Central Asia & Caucasus

Tajikistan: With elections come repressions

Eurasianet – With Tajikistan ’s presidential elections looming, the authorities look set for a wave of arrests targeting figures linked to banned opposition forces, thereby perpetuating a custom of prefacing nationwide plebiscites with a bout of repression.

On August 14, law enforcement agencies arrested three sons of Said Kiemitdin Gozi – a late founding member of the Islamic Renaissance Party of Tajikistan, or IRPT, which was proscribed and designated an extremist group in 2015.

Gozi died in mysterious circumstances in prison last year. He was extradited to Tajikistan from Russia in 2017 and was later convicted by the Supreme Court to 25 years in jail on extremism charges.

The term was later reduced to seven years, but Gozi would never make it out of prison. According to the government, a fight broke out one evening last May between imprisoned IRPT members and militants with a radical Islamic organization in a prison colony in the town of Vakhdat. Gozi purportedly died in the ensuing unrest. In the absence of an impartial investigation into those events, the state’s account is all but impossible to substantiate.

RFE/RL’s Tajik service, Radio Ozodi, has reported that five of Gozi’s sons were detained over the weekend. Two were released after questioning, but three are still being held in a detention facility.

“Every day I am bringing food and medicine [for my sons] to the pre-trial detention center, but I still don’t know what they are being accused of. I asked, but they just told me that I would find out later,” their mother, Rajabgul Musalmonova, told Ozodi.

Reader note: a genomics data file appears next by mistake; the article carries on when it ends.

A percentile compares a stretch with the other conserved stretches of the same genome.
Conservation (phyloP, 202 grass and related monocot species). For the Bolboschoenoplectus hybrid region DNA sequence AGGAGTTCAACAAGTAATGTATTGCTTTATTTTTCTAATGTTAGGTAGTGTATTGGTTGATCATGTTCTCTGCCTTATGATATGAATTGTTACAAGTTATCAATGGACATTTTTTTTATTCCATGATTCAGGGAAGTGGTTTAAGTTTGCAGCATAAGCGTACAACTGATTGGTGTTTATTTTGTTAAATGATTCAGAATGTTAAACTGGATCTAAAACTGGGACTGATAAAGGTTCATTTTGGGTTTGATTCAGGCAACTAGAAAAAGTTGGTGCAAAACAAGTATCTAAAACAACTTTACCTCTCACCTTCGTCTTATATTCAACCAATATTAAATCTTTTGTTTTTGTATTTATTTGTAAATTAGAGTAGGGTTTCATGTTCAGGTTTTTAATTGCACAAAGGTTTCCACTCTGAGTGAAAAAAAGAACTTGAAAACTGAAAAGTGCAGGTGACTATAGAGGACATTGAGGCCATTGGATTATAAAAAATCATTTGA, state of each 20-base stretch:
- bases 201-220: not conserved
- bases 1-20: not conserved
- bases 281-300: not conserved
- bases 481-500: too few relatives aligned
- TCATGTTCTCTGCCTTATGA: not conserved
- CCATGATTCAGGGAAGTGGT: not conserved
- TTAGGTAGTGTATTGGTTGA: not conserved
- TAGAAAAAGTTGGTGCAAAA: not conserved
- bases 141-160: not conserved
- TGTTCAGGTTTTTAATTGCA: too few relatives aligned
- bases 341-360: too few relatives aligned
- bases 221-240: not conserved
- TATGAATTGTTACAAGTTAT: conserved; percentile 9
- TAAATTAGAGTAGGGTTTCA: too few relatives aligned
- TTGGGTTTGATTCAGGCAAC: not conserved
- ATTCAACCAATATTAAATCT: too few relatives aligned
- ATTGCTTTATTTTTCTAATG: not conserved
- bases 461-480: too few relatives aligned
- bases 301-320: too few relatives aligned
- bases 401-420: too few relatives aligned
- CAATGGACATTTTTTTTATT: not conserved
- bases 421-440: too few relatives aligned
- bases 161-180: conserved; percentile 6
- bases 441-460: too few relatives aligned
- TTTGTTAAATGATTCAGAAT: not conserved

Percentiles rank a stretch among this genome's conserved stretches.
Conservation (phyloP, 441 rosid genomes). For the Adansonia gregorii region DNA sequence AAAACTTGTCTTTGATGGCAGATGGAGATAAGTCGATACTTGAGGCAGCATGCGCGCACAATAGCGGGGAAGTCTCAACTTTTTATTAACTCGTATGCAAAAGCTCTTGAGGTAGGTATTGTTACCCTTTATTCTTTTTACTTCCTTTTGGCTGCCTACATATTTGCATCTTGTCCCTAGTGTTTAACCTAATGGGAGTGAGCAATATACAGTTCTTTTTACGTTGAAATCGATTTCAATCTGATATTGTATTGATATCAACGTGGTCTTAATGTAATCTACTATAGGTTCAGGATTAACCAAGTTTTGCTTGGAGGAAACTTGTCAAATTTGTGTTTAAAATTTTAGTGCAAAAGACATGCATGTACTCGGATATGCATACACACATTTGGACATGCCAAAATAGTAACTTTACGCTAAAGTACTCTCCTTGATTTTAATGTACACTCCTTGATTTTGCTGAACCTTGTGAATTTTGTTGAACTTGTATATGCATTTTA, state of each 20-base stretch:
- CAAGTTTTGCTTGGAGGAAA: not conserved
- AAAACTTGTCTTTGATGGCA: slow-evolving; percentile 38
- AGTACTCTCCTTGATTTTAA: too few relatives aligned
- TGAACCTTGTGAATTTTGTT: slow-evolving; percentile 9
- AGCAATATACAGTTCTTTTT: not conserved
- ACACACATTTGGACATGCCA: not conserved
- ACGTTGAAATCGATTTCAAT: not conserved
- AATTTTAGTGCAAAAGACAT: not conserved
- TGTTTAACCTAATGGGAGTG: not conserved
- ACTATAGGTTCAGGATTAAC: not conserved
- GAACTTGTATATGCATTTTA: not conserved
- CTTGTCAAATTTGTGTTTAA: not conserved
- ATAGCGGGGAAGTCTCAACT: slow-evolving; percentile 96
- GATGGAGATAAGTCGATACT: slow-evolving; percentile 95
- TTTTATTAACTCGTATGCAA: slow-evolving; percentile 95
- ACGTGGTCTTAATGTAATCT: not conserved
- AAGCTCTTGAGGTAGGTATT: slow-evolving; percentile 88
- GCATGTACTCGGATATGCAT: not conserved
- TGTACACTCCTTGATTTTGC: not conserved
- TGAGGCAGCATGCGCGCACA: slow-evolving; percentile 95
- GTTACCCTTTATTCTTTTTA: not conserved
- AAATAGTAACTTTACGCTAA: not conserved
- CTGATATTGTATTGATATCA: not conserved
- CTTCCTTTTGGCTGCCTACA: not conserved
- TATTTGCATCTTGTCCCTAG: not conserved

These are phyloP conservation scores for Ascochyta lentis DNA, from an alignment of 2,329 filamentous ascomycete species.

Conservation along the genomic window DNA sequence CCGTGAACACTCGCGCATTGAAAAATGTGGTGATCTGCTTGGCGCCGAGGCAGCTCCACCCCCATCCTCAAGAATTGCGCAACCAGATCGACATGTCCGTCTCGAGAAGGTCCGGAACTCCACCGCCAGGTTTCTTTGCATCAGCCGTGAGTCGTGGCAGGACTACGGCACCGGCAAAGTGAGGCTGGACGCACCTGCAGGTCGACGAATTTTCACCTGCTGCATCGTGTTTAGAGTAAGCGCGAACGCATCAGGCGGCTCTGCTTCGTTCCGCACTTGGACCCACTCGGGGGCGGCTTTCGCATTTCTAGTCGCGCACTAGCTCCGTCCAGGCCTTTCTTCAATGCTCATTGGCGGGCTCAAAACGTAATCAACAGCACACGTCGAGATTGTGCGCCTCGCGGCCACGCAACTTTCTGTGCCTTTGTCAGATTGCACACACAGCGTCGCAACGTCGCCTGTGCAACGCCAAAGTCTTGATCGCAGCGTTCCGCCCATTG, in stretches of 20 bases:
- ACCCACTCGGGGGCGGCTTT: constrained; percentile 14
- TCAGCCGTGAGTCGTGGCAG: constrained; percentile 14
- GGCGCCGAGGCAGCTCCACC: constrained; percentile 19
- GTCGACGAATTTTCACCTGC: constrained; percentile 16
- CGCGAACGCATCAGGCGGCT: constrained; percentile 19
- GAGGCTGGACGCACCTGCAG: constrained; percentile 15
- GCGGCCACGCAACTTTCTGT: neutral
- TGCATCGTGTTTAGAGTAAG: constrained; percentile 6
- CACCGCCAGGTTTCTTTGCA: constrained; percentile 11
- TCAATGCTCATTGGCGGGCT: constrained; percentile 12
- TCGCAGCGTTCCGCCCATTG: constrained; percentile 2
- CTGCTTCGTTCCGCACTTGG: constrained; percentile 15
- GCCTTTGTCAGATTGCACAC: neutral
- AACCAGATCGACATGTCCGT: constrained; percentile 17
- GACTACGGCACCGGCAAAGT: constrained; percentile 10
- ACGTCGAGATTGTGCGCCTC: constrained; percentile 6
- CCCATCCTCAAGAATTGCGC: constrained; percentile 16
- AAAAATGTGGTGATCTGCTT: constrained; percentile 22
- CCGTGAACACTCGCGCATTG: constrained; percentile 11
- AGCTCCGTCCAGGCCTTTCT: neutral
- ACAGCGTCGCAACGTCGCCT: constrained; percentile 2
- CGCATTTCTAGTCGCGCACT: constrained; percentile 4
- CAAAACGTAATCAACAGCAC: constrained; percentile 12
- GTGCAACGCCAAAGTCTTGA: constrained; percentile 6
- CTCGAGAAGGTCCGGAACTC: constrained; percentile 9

Also according to Radio Ozodi, another one-time leading figure in the IRPT, Jaloliddin Mahmudov, has likewise been detained. The grounds for that detention too is not yet known.

Mahmudov was arrested in 2015 on charges of illegal possession of weapons. He was released from prison last year.

There was a similar wave of arrests at the start of the year, just ahead of the parliamentary election. On that occasion, it was suspected members of the Muslim Brotherhood in the crosshairs. Investigations, if any were pursued, were carried out under a thick veil of secrecy, making it difficult to understand on what grounds the arrests were taking place. Subsequent trials have been held under similar conditions of secrecy.

Political repression has been so exhaustive in Tajikistan that the country has few formal and legally operating opposition figures for the authorities to chase after. Nonetheless, law enforcement has been creative in finding ever more people to harass and detain.

There is a high level of probability the government is simply intent on casting a chill over potentially politically minded citizens in the interests of avoiding unpredictable developments during the election, which is set to take place on October 11. The economy is withering under the onslaught of the COVID-19 pandemic, which has taken a massive bite out of the remittance payments upon which many tens of thousands of households in Tajikistan depend. Political repression has been so relentless that it is difficult to anticipate the election serving as a trigger for any show of serious mass discontent, but the government is not taking any chances.

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